Kpeve experiment


100

80

60

40

20 -


1 .0,066


11 40
M


- 94


Bias Squared


SDSD


Figure 4-2. Decomposition of the grain yield MSE for the Kpeve experiment, using the method
developed by Kobayashi and Salam (2000)


III


1 ~t~--


























17 31 52
days after planting

measured -*--simulated


17 31 52
days after planting


9000

S6000
E
0
' 3000

n


1201

S901
go


60
E
30


m-


17 31 52 108
days after planting

S measured -*-simulated




00

00- 0

30 -

30
JOt


17 31 52 108
days after planting


C measured -*-simulated


a measured -*-simulated D


Figure 4-3. Comparison of simulated and measured biomass on four samples taken during the

season for the four treatments tested in Kpeve. A) Treatment OP. B) Treatment 10P.

C) Treatment 30P. D) Treatment 80P.


100 --


17 31 52 108

days after planting


m Squared Bias m SDSD O LCS




Figure 4-4. Decomposition of the in-season biomass MSE for the Kpeve experiment, using the

method developed by Kobayashi and Salam (2000)


S 9000

g 6000
E
.
S3000
o;


12000


9000

S6000
E
3000
0o









5000


4000

" 3000

S2000

1000


1000 2000 3000 4000


5000


measured grain yield (kg ha-1)


Figure 4-5. Comparison of measured and simulated maturity grain yield obtained in the Wa
experiment using the 1:1 line


a 5000
4000
i 3000

2000

> 1000


E OP 60P 90P OP 60P 90P OP 60P 90P

ON 60N 120N
treatments (kg ha-1)

measured ---simulated


Figure 4-6. Measured and simulated responses of maturity grain yield to different combinations
of nitrogen and phosphorus levels in the Wa experiment
























Bias Squared
Bias Squared


SDSD


Figure 4-7. Decomposition of the grain yield MSE for the Wa experiment, using the method
developed by Kobayashi and Salam (2000)


28 46 61 81 125


days after planting

M Squared Bias U SDSD O LCS


Figure 4-8. Components of the biomass MSE for the Wa experiment at five sampling times


2G ?2
















12000 ......

8000 E
4 4000
0 S
28 46 61 81 125 28 46 61 81 125
days after planting days after planting

measured-a-simulated measured-a-simulated




8. .... .





28 46 61 81 125 28 46 61 81 125
days after planting days after planting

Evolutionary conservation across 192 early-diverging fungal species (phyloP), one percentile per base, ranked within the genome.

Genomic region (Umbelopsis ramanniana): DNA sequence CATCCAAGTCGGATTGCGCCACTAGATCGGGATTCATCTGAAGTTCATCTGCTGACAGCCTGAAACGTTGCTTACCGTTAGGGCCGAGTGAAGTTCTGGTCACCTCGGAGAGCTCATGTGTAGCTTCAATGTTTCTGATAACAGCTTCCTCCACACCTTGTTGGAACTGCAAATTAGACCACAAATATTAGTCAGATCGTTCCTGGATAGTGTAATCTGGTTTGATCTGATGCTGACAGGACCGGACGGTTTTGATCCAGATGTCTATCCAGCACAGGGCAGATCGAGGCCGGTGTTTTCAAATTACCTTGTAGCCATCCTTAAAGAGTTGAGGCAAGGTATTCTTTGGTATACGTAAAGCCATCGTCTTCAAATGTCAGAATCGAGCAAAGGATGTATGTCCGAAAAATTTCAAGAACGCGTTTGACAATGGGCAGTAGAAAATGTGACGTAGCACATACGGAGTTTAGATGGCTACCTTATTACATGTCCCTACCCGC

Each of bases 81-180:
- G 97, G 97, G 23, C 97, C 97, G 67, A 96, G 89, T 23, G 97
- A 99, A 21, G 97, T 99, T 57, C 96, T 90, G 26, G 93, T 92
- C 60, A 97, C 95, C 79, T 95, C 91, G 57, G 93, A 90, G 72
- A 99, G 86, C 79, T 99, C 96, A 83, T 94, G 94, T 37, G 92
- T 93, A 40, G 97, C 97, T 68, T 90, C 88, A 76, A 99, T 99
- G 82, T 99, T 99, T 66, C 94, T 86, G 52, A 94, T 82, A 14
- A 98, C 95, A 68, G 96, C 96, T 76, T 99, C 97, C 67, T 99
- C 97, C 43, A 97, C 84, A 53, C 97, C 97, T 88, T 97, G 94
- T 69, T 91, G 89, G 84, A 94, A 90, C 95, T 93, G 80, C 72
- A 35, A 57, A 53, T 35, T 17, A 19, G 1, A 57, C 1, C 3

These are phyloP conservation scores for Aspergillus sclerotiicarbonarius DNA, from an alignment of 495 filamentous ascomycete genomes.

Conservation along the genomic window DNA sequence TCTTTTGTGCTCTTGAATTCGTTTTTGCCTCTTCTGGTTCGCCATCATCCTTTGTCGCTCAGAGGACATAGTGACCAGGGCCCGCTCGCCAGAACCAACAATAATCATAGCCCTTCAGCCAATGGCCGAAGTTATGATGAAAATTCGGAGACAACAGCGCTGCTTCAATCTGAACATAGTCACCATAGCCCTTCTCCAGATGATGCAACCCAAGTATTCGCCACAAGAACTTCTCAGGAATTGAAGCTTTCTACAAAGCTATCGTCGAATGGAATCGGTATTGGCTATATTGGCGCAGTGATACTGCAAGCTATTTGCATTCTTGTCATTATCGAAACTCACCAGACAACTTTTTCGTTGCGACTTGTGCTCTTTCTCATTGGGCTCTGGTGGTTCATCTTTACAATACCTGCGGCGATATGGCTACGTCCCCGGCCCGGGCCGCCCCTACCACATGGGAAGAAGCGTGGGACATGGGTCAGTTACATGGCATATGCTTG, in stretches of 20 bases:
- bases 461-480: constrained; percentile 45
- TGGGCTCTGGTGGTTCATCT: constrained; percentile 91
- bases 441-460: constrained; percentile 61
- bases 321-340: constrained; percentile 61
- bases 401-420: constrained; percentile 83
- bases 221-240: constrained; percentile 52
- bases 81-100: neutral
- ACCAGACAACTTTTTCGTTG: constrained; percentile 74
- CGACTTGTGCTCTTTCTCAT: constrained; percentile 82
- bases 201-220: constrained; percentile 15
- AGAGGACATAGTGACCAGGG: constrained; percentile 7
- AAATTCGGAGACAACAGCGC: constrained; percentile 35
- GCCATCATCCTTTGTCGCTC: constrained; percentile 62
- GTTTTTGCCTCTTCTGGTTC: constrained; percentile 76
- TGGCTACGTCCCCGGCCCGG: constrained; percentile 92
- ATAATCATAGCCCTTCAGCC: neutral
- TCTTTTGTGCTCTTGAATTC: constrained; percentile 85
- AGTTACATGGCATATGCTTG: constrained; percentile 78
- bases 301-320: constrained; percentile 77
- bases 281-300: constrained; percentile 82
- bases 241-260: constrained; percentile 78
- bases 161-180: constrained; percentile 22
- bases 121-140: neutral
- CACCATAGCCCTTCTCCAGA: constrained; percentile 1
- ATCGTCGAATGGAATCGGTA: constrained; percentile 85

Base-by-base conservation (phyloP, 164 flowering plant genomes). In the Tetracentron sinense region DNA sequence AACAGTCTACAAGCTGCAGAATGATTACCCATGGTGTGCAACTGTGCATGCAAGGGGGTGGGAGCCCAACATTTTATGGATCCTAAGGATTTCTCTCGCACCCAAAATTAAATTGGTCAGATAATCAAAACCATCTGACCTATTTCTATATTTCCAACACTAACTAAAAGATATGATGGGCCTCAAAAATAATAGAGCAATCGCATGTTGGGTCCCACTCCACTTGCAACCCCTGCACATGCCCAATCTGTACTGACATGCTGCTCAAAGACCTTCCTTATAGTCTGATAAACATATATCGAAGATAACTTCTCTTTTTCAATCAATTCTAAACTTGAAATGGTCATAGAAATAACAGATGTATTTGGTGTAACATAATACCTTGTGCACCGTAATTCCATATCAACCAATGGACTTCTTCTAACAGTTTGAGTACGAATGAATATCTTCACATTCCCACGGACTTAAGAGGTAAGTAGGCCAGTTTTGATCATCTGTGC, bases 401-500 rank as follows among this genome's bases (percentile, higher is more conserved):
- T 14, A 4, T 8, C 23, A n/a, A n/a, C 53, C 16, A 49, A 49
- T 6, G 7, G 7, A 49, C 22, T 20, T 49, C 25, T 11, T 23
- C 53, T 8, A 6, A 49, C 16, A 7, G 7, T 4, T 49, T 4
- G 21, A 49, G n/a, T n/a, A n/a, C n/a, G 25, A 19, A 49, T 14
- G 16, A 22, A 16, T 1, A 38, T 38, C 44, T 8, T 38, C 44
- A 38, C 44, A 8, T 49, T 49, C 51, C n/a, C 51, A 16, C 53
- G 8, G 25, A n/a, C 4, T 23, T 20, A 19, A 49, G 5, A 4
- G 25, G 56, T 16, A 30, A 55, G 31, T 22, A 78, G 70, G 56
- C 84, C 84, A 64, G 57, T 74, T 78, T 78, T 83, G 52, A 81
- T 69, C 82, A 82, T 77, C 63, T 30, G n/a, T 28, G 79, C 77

measured --simulated measured --simulated


E.



28 46 61 81 125
days after planting

measured --simulated







E-5


28 46 61 81 125
days after planting

measured --simulated


E -



28 46 61 81 125 28 46 61 81 125 28 46 61 81 125
days after planting days after planting days after planting


* measured --simulated


* measured --simulated


H measured --simulated


Figure 4-9. Measured and simulated responses of cumulative biomass to different combinations

of nitrogen and phosphorus levels in the Wa experiment. A) Treatment ON OP. B)

Treatment ON 60P. C) Treatment ON 90P. D) Treatment 60N OP. E) Treatment 60N

60P. F) Treatment 60N 90P. G) Treatment 120N OP. H) Treatment 120N 60P. I)

Treatment 120N 90P.











































136



















I .... -


28 46 61 81 125
days after planting

measured --simulated


..


28 46 61 81 125
days after planting

S measured --- simulated


28 46 61 81 125
days after planting

a rmasured --sirmulated


* I
I .... I ....2 0 ..




28 46 61 81 125 28 46 61 81 125 28 46 61 81 125
days after planting days after planting days after planting

S measured---simulated a measured --simulated E measured ---simulated F


I ... .

L .....


28 46 61 81 125 28 46 61 81 125
days after planting days after planting

measured --- simulated measured ---simulated H


I "

4-

28 46 61 81 125
days after planting

measured --simulated


Figure 4-10. Measured and simulated responses of shoot P concentration to different

combinations of nitrogen and phosphorus levels in the Wa experiment. A) Treatment

ON OP. B) Treatment ON 60P. C) Treatment ON 90P. D) Treatment 60N OP. E)

Treatment 60N 60P. F) Treatment 60N 90P. G) Treatment 120N OP. H) Treatment